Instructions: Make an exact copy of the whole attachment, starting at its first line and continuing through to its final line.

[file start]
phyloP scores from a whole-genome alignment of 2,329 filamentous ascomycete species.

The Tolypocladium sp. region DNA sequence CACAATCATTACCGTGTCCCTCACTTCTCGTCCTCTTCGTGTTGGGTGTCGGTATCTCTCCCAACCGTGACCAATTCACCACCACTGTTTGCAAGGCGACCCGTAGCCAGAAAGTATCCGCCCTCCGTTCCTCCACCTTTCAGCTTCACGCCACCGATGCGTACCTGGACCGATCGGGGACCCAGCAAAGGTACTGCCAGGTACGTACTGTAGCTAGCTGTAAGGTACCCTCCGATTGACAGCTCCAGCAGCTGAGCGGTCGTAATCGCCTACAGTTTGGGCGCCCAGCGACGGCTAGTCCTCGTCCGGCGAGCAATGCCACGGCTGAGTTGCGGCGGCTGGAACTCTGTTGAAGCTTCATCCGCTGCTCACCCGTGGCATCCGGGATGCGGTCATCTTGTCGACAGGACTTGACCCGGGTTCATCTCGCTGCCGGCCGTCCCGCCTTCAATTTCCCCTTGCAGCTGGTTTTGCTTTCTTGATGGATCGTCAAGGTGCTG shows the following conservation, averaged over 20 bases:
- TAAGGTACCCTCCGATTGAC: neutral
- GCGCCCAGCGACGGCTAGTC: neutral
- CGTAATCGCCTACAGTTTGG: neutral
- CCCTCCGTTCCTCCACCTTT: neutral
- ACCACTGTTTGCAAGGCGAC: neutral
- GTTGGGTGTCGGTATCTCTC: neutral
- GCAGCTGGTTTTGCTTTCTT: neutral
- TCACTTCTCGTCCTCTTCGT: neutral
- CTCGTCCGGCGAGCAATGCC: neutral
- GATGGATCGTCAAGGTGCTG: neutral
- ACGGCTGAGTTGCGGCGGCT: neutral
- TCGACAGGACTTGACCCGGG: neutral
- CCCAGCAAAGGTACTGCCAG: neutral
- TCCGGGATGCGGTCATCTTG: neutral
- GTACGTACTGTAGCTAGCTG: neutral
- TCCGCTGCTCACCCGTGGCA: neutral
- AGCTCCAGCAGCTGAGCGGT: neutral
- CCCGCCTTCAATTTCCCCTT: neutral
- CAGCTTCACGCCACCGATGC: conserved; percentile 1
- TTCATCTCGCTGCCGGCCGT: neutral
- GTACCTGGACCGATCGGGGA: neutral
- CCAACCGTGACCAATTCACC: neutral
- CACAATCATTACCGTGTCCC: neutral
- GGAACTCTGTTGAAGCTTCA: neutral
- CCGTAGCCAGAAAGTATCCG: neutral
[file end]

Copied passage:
phyloP scores from a whole-genome alignment of 2,329 filamentous ascomycete species.

The Tolypocladium sp. region DNA sequence CACAATCATTACCGTGTCCCTCACTTCTCGTCCTCTTCGTGTTGGGTGTCGGTATCTCTCCCAACCGTGACCAATTCACCACCACTGTTTGCAAGGCGACCCGTAGCCAGAAAGTATCCGCCCTCCGTTCCTCCACCTTTCAGCTTCACGCCACCGATGCGTACCTGGACCGATCGGGGACCCAGCAAAGGTACTGCCAGGTACGTACTGTAGCTAGCTGTAAGGTACCCTCCGATTGACAGCTCCAGCAGCTGAGCGGTCGTAATCGCCTACAGTTTGGGCGCCCAGCGACGGCTAGTCCTCGTCCGGCGAGCAATGCCACGGCTGAGTTGCGGCGGCTGGAACTCTGTTGAAGCTTCATCCGCTGCTCACCCGTGGCATCCGGGATGCGGTCATCTTGTCGACAGGACTTGACCCGGGTTCATCTCGCTGCCGGCCGTCCCGCCTTCAATTTCCCCTTGCAGCTGGTTTTGCTTTCTTGATGGATCGTCAAGGTGCTG shows the following conservation, averaged over 20 bases:
- TAAGGTACCCTCCGATTGAC: neutral
- GCGCCCAGCGACGGCTAGTC: neutral
- CGTAATCGCCTACAGTTTGG: neutral
- CCCTCCGTTCCTCCACCTTT: neutral
- ACCACTGTTTGCAAGGCGAC: neutral
- GTTGGGTGTCGGTATCTCTC: neutral
- GCAGCTGGTTTTGCTTTCTT: neutral
- TCACTTCTCGTCCTCTTCGT: neutral
- CTCGTCCGGCGAGCAATGCC: neutral
- GATGGATCGTCAAGGTGCTG: neutral
- ACGGCTGAGTTGCGGCGGCT: neutral
- TCGACAGGACTTGACCCGGG: neutral
- CCCAGCAAAGGTACTGCCAG: neutral
- TCCGGGATGCGGTCATCTTG: neutral
- GTACGTACTGTAGCTAGCTG: neutral
- TCCGCTGCTCACCCGTGGCA: neutral
- AGCTCCAGCAGCTGAGCGGT: neutral
- CCCGCCTTCAATTTCCCCTT: neutral
- CAGCTTCACGCCACCGATGC: conserved; percentile 1
- TTCATCTCGCTGCCGGCCGT: neutral
- GTACCTGGACCGATCGGGGA: neutral
- CCAACCGTGACCAATTCACC: neutral
- CACAATCATTACCGTGTCCC: neutral
- GGAACTCTGTTGAAGCTTCA: neutral
- CCGTAGCCAGAAAGTATCCG: neutral